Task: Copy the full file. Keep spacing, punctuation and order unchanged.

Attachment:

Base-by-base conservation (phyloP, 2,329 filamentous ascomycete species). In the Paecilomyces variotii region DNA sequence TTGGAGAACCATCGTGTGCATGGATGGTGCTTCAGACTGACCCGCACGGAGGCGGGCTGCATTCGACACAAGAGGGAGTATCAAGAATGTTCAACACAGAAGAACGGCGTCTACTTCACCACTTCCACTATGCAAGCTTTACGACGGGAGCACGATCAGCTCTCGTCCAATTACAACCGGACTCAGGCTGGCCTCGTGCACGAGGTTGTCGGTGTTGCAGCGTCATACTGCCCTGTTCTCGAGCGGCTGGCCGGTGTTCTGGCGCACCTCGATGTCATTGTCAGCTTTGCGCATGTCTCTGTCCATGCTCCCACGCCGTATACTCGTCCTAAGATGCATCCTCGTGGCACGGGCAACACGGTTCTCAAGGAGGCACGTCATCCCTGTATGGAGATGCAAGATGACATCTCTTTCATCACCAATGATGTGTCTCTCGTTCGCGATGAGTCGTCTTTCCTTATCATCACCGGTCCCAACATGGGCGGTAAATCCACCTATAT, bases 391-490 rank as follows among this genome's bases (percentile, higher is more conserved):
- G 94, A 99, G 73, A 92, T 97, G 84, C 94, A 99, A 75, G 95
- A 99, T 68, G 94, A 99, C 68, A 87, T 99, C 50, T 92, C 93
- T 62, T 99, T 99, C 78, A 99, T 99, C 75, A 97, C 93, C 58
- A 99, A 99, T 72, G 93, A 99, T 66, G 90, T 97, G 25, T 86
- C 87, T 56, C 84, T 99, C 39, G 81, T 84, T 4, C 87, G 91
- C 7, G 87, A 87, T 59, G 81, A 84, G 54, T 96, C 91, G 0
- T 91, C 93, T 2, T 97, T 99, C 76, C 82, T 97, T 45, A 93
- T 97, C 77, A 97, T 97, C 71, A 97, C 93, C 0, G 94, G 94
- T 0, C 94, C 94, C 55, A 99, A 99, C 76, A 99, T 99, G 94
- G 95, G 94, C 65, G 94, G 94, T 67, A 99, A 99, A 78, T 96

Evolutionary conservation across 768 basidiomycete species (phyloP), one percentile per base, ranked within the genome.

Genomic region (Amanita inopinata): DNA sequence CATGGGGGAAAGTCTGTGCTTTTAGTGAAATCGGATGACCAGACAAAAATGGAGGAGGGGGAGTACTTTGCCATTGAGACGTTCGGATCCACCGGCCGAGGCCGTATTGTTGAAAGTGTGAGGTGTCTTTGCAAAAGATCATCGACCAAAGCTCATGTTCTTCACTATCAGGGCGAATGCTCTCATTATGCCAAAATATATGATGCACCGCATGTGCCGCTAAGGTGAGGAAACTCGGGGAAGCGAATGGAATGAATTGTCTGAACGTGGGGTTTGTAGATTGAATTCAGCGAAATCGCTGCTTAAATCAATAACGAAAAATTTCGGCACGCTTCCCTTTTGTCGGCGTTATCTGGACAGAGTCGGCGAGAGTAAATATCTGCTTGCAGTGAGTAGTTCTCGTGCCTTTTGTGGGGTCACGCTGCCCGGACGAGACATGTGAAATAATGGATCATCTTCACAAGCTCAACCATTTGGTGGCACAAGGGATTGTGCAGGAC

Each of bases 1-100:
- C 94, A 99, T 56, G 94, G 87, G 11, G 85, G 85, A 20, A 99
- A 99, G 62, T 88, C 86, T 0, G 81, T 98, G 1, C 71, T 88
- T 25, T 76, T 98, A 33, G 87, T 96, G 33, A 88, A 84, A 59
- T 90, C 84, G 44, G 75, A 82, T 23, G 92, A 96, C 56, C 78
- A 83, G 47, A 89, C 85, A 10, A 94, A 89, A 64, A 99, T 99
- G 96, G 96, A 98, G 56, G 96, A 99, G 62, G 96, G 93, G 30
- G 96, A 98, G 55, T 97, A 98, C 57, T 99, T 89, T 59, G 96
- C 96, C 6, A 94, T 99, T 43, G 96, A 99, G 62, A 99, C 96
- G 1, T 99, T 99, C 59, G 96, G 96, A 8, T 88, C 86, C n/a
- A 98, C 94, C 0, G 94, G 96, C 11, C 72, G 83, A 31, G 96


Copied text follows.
Base-by-base conservation (phyloP, 2,329 filamentous ascomycete species). In the Paecilomyces variotii region DNA sequence TTGGAGAACCATCGTGTGCATGGATGGTGCTTCAGACTGACCCGCACGGAGGCGGGCTGCATTCGACACAAGAGGGAGTATCAAGAATGTTCAACACAGAAGAACGGCGTCTACTTCACCACTTCCACTATGCAAGCTTTACGACGGGAGCACGATCAGCTCTCGTCCAATTACAACCGGACTCAGGCTGGCCTCGTGCACGAGGTTGTCGGTGTTGCAGCGTCATACTGCCCTGTTCTCGAGCGGCTGGCCGGTGTTCTGGCGCACCTCGATGTCATTGTCAGCTTTGCGCATGTCTCTGTCCATGCTCCCACGCCGTATACTCGTCCTAAGATGCATCCTCGTGGCACGGGCAACACGGTTCTCAAGGAGGCACGTCATCCCTGTATGGAGATGCAAGATGACATCTCTTTCATCACCAATGATGTGTCTCTCGTTCGCGATGAGTCGTCTTTCCTTATCATCACCGGTCCCAACATGGGCGGTAAATCCACCTATAT, bases 391-490 rank as follows among this genome's bases (percentile, higher is more conserved):
- G 94, A 99, G 73, A 92, T 97, G 84, C 94, A 99, A 75, G 95
- A 99, T 68, G 94, A 99, C 68, A 87, T 99, C 50, T 92, C 93
- T 62, T 99, T 99, C 78, A 99, T 99, C 75, A 97, C 93, C 58
- A 99, A 99, T 72, G 93, A 99, T 66, G 90, T 97, G 25, T 86
- C 87, T 56, C 84, T 99, C 39, G 81, T 84, T 4, C 87, G 91
- C 7, G 87, A 87, T 59, G 81, A 84, G 54, T 96, C 91, G 0
- T 91, C 93, T 2, T 97, T 99, C 76, C 82, T 97, T 45, A 93
- T 97, C 77, A 97, T 97, C 71, A 97, C 93, C 0, G 94, G 94
- T 0, C 94, C 94, C 55, A 99, A 99, C 76, A 99, T 99, G 94
- G 95, G 94, C 65, G 94, G 94, T 67, A 99, A 99, A 78, T 96

Evolutionary conservation across 768 basidiomycete species (phyloP), one percentile per base, ranked within the genome.

Genomic region (Amanita inopinata): DNA sequence CATGGGGGAAAGTCTGTGCTTTTAGTGAAATCGGATGACCAGACAAAAATGGAGGAGGGGGAGTACTTTGCCATTGAGACGTTCGGATCCACCGGCCGAGGCCGTATTGTTGAAAGTGTGAGGTGTCTTTGCAAAAGATCATCGACCAAAGCTCATGTTCTTCACTATCAGGGCGAATGCTCTCATTATGCCAAAATATATGATGCACCGCATGTGCCGCTAAGGTGAGGAAACTCGGGGAAGCGAATGGAATGAATTGTCTGAACGTGGGGTTTGTAGATTGAATTCAGCGAAATCGCTGCTTAAATCAATAACGAAAAATTTCGGCACGCTTCCCTTTTGTCGGCGTTATCTGGACAGAGTCGGCGAGAGTAAATATCTGCTTGCAGTGAGTAGTTCTCGTGCCTTTTGTGGGGTCACGCTGCCCGGACGAGACATGTGAAATAATGGATCATCTTCACAAGCTCAACCATTTGGTGGCACAAGGGATTGTGCAGGAC

Each of bases 1-100:
- C 94, A 99, T 56, G 94, G 87, G 11, G 85, G 85, A 20, A 99
- A 99, G 62, T 88, C 86, T 0, G 81, T 98, G 1, C 71, T 88
- T 25, T 76, T 98, A 33, G 87, T 96, G 33, A 88, A 84, A 59
- T 90, C 84, G 44, G 75, A 82, T 23, G 92, A 96, C 56, C 78
- A 83, G 47, A 89, C 85, A 10, A 94, A 89, A 64, A 99, T 99
- G 96, G 96, A 98, G 56, G 96, A 99, G 62, G 96, G 93, G 30
- G 96, A 98, G 55, T 97, A 98, C 57, T 99, T 89, T 59, G 96
- C 96, C 6, A 94, T 99, T 43, G 96, A 99, G 62, A 99, C 96
- G 1, T 99, T 99, C 59, G 96, G 96, A 8, T 88, C 86, C n/a
- A 98, C 94, C 0, G 94, G 96, C 11, C 72, G 83, A 31, G 96